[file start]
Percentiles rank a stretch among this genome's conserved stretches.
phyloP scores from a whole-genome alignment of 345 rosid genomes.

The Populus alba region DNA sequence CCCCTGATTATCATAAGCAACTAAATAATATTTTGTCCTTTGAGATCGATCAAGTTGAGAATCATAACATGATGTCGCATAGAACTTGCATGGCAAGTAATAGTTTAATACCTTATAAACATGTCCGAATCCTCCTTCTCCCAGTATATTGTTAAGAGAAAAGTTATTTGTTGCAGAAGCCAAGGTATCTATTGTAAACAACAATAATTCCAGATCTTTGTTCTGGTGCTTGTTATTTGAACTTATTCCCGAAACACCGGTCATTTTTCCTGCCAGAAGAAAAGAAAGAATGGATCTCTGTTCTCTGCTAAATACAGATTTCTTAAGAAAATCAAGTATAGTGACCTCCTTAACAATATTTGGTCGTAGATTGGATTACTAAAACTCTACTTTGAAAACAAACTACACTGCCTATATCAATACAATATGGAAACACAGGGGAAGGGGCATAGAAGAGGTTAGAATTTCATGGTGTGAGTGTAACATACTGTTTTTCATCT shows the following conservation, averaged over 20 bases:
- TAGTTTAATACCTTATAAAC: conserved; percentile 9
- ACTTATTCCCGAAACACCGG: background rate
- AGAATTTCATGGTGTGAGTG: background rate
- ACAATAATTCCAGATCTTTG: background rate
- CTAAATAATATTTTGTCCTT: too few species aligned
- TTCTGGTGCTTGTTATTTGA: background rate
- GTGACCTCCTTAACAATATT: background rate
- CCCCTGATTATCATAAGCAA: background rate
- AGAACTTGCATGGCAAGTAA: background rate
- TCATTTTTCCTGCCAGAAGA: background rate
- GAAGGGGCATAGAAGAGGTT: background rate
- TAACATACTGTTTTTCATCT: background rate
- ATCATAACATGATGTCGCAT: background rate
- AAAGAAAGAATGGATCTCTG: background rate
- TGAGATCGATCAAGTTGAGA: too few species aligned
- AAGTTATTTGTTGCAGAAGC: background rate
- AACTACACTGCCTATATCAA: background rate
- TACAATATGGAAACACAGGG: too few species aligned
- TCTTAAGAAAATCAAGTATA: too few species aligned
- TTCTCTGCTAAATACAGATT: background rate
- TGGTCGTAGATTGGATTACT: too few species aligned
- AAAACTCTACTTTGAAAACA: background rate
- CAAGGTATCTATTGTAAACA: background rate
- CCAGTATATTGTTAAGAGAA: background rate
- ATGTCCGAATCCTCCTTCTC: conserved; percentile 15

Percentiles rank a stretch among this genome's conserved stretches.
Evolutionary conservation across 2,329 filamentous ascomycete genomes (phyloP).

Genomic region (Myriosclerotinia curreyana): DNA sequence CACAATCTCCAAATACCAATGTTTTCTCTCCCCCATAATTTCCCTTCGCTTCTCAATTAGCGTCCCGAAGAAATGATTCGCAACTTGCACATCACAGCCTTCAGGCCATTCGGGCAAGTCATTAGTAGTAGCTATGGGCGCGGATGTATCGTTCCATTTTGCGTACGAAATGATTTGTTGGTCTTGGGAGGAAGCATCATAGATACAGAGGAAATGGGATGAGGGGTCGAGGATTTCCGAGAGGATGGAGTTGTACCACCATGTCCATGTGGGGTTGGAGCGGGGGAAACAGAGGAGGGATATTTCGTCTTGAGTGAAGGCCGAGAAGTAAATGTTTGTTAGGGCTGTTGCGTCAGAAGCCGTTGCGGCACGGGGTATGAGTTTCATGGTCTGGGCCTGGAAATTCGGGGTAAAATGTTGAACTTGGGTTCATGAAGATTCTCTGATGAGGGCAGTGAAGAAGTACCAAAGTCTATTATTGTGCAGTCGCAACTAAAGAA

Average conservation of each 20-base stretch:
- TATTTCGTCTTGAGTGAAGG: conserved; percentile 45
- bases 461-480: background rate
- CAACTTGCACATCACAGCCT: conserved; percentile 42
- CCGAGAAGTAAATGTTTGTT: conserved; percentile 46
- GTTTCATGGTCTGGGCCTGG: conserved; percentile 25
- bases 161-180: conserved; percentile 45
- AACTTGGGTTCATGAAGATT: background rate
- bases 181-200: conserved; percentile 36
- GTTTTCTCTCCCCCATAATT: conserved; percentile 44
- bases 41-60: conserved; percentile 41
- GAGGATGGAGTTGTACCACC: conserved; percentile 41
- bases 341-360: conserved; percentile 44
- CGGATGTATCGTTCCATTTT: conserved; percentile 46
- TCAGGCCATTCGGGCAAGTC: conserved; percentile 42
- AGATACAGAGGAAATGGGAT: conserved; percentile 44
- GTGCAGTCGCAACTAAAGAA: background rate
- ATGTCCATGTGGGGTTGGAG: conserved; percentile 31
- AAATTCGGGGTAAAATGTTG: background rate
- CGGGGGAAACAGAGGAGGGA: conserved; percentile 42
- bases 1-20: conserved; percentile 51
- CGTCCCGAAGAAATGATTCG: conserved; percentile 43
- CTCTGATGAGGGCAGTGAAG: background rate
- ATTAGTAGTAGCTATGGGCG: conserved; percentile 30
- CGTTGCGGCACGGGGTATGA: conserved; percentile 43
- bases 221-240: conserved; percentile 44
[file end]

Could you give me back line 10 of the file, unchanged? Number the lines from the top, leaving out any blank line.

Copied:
- GTGACCTCCTTAACAATATT: background rate